Book review: The Pearl Sister by Lucinda Riley

The Pearl Sister by Lucinda Riley
The Pearl Sister by Lucinda Riley
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From Rio de Janeiro and 1920s Paris to the icy beauty of Oslo and now the red, dusty heat of central Australia, every corner of the world has become a thrilling new adventure with master storyteller Lucinda Riley.

The Pearl Sister is the fourth saga in Riley’s ambitious, seven-book Seven Sisters series, an epic odyssey following six adopted young women seeking out their hidden heritage. Told through a breathtaking panorama of captivating stories, their fates and fortunes are painted on a broad canvas and all created from a vast sweep of the imagination.

Inspired by Riley’s fascination with the distinctive Pleiades star cluster, commonly known as the Seven Sisters, these spellbinding books are based loosely on the mythology surrounding the famous constellation, using recurring motifs and intriguing anagrams.

The novels – already optioned as a multi-season Hollywood TV series – bring together real history, cleverly woven time-slip plotlines and heart-stopping emotion as we follow the dramatic life journeys of the six very different D’Aplièse sisters, with the seventh sister always inexplicably missing.

Each woman was adopted as a baby by an elusive Swiss billionaire, known to them as Pa Salt, and each is in now in search of their true family history and following tantalising clues left to them after his mysterious death.

In The Pearl Sister, we get up close and personal with CeCe D’Aplièse, the prickly, awkward, insecure sister who has been at breaking point since the death of her beloved father.

CeCe has always felt herself an outsider in her family of charismatic, talented sisters. Her dyslexia holds her back and she recently dropped out of a London art college, believing that she couldn’t learn what they wanted to teach her.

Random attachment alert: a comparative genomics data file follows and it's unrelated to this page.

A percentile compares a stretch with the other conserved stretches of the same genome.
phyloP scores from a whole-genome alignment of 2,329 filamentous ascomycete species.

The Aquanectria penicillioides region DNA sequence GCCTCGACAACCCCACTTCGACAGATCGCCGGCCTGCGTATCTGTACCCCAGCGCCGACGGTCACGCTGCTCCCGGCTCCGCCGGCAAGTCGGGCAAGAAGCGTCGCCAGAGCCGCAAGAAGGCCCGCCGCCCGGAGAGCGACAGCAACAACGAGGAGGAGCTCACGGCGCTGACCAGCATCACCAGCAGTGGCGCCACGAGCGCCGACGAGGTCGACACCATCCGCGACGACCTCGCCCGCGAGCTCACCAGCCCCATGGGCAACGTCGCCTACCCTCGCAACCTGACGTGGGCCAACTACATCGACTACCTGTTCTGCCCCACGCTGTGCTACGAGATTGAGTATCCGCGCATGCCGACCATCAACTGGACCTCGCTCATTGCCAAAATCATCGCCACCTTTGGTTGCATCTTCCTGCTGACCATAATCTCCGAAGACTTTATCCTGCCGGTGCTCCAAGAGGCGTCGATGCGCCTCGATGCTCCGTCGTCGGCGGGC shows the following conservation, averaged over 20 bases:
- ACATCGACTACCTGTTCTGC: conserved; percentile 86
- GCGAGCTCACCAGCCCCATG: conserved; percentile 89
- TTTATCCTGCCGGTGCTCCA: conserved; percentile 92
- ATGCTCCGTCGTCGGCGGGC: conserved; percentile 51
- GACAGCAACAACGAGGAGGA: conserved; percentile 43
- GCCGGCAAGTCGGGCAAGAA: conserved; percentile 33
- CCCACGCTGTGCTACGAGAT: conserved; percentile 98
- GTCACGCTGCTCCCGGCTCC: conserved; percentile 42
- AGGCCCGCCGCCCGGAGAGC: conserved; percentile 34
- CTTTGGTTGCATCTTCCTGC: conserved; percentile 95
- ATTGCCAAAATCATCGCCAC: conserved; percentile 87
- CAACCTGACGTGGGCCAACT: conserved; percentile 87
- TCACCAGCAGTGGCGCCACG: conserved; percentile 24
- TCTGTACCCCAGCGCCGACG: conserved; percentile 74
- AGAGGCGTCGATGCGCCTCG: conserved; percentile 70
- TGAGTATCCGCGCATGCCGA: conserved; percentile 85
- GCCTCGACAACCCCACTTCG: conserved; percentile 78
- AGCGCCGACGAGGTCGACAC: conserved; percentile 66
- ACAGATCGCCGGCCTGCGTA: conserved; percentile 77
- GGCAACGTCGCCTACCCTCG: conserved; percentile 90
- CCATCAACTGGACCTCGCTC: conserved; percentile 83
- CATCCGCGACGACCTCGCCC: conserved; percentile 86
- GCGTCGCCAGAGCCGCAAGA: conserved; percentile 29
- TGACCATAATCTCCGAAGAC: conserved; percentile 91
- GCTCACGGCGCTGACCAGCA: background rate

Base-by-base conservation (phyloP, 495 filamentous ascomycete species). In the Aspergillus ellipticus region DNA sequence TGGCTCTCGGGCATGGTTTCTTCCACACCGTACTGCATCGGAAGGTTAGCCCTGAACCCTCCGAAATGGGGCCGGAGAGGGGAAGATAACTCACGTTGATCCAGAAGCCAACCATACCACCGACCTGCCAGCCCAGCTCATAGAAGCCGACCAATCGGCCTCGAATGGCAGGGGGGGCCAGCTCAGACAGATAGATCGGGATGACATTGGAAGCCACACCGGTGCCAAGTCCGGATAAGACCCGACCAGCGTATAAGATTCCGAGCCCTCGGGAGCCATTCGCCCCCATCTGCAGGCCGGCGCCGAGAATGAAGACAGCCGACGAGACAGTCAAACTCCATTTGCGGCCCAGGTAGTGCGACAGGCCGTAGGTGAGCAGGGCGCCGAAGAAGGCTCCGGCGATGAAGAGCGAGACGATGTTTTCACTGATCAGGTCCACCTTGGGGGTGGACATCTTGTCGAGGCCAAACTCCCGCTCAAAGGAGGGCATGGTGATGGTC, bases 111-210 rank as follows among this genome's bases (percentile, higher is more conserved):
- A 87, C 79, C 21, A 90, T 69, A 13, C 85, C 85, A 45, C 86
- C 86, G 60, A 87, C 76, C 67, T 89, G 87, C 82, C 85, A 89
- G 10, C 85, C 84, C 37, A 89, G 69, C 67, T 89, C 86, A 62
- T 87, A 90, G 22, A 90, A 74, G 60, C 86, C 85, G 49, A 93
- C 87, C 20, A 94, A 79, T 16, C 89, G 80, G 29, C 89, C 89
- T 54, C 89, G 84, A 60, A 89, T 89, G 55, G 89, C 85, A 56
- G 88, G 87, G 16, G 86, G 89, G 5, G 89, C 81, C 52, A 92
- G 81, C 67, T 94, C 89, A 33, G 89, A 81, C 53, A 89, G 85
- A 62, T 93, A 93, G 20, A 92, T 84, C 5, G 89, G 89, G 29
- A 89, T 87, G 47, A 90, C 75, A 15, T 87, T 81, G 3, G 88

And now Star, the one sister she has clung to all her life, has found a new life in Kent, leaving CeCe completely alone. In desperation, she decides to flee England and discover her past but the only clues she has are a black-and-white photograph and the name of Kitty Mercer, a woman pioneer who lived in Australia over one hundred years ago.

On the way to Sydney, CeCe heads to the one place where she felt close to being herself… the stunning beaches of Krabi in Thailand where she meets the mysterious Ace, a man as lonely as she is and whom she subsequently realises has a dark secret.

A century earlier, Kitty McBride, daughter of an Edinburgh clergyman, is given the opportunity to travel to Australia as the companion of the wealthy Katherine McCrombie. In Adelaide, Kitty’s fate becomes entwined with Mrs McCrombie’s powerful relatives, the wealthy Mercer family, including identical twins, impetuous Drummond and his older twin Andrew, an ambitious young man and heir to a pearling business fortune.

Australia, Kitty soon discovers, is a place where everyone ‘who reached its dusty red soil could reinvent themselves to be anyone they chose.’

And decades later, when she reaches that same searing heat and ‘hard, unforgiving red earth,’ CeCe feels instinctively that this land is somehow part of her. Her soul responds to the energy of Alice Springs and the ancient culture of the Aboriginal people, and her artistic creativity starts to blossom again.

As she explores the past, and with help from the amazing people she meets along the way, CeCe begins to believe that this ‘vast, heartbreaking, extraordinary, cruel’ continent could offer her something she never thought possible… a sense of belonging and a home.

The enigmatic CeCe turns out to be the most vulnerable and complex sister yet as Riley rolls out another glorious chapter of romance, mystery, tragedy, revelations and self-discovery set against the dramatic backdrops of Thailand’s exotic beaches and the desolate splendour of Australia’s Outback.

The similarities and contrasts of lives set one hundred years apart spring to vivid life in Riley’s capable hands as she weaves her storytelling magic on two women seeking solace, inspiration and fulfilment in a world so different to the one in which they were raised.

Kitty’s fate in the tough but lucrative pearling industry during the pioneering days of the early 20th century, and CeCe’s heartbreaking struggle to come to terms with her past, present and future, are portrayed with all the power, beauty and emotional intelligence that we have come to expect from Riley’s elegant and impeccably researched novels.

And with three more books to come in this brilliant series – and the spellbinding mystery of Pa Salt’s death and the seventh sister still to be solved – the adventure just goes on and on!

(Macmillan, hardback, £16.99)